Book Write-Up: Institutional Intelligence

Gordon T. Smith.  Institutional Intelligence: How to Build an Effective Organization.  IVP Academic, 2017.  See here to purchase the book.

Institutional Intelligence is about how to run an institution.  Such institutions include non-profits and churches, but author Gordon T. Smith focuses largely on Christian academia, since that is where he is especially experienced.  Smith discusses the importance of having a clear mission for the institution, listening to one’s board, taking into consideration the interests of the stakeholders, and having a budget that is not only balanced but also accomplishes something.  He offers advice on the type of people to hire, how to raise money, things to consider when merging with another institution, and how to design the building such that it conveys a welcoming and spiritually-appropriate message.

At times, Smith comments on Christian spirituality, since his focus is on Christian institutions.  He talks about how God is the provider, yet institutions are still called to be good stewards.  He makes an interesting point about chapels and how they should not be comfortable and nostalgic but should, in some manner, acknowledge the brokenness of the world.  Smith states that working under authority and with people has spiritual value, in that it trains people for Christian discipleship.  And, because Smith is clear that institutions are generally not places of unconditional love, he gives readers tips about the proper attitude to have in responding to that: how they can avoid bitterness and respond appropriately to praise.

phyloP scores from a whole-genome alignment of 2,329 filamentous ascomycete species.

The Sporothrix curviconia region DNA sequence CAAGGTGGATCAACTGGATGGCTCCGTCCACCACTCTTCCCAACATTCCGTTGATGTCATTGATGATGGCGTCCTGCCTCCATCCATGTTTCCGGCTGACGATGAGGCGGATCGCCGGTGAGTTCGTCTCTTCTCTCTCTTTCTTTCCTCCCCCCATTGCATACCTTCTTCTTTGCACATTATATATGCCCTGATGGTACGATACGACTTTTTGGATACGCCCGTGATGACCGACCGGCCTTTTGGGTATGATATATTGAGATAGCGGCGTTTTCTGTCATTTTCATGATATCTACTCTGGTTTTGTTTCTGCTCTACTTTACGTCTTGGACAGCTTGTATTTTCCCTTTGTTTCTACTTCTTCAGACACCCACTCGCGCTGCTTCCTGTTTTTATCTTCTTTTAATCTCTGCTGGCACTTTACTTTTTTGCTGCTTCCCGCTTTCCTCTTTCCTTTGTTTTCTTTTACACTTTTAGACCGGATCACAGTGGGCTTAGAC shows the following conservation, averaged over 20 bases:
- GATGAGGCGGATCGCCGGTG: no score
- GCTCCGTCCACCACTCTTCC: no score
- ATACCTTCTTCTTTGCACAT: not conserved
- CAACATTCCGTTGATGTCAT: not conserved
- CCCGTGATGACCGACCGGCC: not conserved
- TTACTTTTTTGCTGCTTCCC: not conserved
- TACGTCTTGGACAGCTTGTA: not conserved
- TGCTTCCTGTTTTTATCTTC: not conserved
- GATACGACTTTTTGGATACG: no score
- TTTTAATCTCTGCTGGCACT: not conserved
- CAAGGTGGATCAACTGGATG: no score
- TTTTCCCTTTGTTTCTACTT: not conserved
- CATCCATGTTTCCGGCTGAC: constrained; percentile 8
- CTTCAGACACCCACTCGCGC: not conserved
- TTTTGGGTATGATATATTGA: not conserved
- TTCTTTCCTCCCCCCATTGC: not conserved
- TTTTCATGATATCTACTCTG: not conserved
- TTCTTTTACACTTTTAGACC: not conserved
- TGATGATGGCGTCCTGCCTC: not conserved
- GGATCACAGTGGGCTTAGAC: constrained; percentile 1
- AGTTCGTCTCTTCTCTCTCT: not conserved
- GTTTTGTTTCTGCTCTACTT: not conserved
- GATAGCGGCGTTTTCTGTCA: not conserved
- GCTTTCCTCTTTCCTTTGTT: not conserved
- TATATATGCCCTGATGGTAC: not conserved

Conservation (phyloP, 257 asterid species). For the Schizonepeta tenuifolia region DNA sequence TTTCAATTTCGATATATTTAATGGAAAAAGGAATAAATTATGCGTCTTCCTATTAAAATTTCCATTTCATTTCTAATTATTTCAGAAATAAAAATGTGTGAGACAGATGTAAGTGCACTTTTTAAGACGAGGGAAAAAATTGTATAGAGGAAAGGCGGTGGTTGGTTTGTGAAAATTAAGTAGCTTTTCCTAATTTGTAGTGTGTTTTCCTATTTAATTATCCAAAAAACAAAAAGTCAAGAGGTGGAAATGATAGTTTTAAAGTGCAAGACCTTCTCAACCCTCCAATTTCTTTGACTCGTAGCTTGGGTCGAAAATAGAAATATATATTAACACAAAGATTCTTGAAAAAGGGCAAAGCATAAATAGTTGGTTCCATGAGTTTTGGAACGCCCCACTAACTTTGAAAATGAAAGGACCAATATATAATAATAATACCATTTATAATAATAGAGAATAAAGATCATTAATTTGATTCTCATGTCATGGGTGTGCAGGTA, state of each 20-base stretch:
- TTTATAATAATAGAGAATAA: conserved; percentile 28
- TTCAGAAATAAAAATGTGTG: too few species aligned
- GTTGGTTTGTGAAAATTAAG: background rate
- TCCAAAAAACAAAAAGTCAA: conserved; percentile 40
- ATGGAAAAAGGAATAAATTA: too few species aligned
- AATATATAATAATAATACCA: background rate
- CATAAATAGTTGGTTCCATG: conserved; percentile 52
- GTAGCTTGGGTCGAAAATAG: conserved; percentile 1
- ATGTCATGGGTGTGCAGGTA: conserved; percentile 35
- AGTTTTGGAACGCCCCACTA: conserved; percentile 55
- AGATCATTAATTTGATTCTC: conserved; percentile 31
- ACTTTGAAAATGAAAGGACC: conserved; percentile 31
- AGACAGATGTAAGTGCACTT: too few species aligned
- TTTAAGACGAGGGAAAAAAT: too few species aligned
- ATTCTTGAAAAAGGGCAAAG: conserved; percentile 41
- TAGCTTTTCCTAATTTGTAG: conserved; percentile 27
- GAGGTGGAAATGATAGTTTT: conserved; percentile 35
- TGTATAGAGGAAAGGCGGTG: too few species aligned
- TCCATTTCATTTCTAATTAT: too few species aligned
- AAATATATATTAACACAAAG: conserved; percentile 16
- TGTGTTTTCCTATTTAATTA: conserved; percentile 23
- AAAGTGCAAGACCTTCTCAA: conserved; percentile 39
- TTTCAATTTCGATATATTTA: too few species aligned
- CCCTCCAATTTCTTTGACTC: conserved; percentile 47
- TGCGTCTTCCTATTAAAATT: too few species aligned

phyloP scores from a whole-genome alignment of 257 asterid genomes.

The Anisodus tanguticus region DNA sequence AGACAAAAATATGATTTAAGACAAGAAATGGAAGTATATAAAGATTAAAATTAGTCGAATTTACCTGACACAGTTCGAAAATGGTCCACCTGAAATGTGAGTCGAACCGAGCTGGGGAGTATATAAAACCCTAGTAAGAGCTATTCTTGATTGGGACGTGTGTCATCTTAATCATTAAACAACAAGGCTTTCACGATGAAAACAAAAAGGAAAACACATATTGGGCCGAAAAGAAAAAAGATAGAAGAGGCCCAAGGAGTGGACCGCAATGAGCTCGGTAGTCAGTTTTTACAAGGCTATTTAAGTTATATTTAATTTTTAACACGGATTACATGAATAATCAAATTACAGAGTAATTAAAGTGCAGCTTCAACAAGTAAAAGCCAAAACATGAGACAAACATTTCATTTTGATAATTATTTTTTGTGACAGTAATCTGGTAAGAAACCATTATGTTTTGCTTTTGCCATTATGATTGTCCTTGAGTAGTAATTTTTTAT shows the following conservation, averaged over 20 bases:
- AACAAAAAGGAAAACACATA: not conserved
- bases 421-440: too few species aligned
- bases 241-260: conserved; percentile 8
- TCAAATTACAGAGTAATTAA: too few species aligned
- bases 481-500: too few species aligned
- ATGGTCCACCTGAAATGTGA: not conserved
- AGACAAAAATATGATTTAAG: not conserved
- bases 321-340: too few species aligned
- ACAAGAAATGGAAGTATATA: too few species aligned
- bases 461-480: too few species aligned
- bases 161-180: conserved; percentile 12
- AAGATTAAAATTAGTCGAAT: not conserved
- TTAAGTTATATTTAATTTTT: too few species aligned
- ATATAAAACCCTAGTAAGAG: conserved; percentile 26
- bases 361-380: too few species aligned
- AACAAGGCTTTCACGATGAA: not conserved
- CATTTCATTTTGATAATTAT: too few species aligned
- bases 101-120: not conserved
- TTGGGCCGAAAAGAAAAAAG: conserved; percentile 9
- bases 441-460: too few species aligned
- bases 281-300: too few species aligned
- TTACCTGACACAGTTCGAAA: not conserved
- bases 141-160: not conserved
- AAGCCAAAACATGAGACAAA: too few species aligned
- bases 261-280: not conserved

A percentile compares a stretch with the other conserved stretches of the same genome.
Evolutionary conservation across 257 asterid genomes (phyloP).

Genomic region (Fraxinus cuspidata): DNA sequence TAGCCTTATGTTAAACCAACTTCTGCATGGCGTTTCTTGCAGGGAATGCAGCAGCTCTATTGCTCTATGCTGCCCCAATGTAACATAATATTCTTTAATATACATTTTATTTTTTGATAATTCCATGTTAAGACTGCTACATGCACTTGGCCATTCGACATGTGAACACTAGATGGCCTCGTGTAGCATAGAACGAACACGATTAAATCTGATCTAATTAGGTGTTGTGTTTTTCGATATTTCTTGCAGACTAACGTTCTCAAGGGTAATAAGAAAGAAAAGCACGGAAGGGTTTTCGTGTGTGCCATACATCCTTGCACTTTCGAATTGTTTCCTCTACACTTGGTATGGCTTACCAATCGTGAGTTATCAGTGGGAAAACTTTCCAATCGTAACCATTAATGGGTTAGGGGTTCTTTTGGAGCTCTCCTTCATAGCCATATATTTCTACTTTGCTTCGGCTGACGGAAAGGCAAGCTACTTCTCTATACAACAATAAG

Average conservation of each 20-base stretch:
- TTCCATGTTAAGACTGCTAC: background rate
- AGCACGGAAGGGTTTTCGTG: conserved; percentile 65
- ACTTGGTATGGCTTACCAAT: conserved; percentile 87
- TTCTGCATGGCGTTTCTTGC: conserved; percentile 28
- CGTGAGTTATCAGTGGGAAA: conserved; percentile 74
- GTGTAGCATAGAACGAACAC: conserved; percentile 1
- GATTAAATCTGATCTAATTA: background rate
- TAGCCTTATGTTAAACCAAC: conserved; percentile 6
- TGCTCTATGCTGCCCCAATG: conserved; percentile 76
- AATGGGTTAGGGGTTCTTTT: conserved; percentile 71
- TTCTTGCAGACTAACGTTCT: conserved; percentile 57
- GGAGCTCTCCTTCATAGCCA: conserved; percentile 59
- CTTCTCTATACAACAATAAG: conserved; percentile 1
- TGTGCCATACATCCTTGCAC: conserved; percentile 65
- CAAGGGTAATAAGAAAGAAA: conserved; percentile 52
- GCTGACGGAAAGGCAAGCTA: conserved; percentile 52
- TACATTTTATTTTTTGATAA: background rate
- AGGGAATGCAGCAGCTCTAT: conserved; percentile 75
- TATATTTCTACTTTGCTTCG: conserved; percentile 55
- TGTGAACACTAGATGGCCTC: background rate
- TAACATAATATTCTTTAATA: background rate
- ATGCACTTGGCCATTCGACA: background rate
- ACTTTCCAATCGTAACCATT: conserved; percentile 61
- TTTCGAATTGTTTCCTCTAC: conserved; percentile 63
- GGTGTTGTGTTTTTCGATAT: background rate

A lot of the book seemed to be common sense, but there are readers who may benefit from Smith’s articulation of the issues: they may wonder what exactly they should be considering, and Smith tells them.  Smith focuses a great deal on the type of attitude that leaders of institutions should have, but he occasionally provides practical advice about what they should actually do.  The book would have been better had it had more practical advice.  Moreover, the book was rather dry, and stories would have enhanced the book by making it more relatable and entertaining, while illustrating the principles that Smith was discussing.

The book would have also been better had it had a more pastoral tone.  The section on whom to hire makes sense, but it can make a person feel as if he or she needs to be perfect to work for an institution (not that Smith says that).  Of course, workers in general are expected to perform at a quality level, but Smith perhaps should have offered advice to potential workers about how they can prepare themselves for that.

I received a complimentary copy of this book from the publisher.  My review is honest.

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EerdWord: Steward of God’s Mysteries